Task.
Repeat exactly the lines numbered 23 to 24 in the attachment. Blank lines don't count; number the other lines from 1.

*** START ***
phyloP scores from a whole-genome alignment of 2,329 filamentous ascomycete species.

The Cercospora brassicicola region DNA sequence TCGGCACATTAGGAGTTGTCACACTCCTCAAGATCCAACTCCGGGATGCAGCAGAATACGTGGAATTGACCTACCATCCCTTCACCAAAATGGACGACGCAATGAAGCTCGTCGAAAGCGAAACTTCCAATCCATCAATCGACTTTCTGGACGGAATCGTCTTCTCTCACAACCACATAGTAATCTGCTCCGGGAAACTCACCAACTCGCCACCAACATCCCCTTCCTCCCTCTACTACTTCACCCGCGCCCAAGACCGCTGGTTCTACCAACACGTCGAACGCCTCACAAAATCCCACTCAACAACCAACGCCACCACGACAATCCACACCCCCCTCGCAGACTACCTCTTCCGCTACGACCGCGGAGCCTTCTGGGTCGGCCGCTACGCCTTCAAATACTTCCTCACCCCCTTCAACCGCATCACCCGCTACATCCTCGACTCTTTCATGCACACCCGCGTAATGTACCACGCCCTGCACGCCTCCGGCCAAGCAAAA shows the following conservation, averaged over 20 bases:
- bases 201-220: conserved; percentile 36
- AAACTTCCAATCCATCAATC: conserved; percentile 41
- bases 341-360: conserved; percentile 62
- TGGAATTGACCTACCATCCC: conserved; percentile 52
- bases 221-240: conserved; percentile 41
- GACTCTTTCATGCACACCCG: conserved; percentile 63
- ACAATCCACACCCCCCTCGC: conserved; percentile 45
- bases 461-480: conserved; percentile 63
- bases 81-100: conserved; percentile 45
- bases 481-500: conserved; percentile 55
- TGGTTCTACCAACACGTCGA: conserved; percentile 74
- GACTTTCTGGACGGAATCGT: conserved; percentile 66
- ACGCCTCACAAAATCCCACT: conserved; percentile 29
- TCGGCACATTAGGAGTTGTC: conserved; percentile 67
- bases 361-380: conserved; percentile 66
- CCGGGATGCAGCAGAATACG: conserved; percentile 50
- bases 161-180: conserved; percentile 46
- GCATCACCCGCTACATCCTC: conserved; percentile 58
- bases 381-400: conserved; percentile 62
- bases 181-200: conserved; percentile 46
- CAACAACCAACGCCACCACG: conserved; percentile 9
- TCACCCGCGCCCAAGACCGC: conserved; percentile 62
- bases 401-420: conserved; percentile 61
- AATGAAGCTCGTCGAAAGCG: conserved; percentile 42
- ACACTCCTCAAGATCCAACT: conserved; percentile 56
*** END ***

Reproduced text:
- CAACAACCAACGCCACCACG: conserved; percentile 9
- TCACCCGCGCCCAAGACCGC: conserved; percentile 62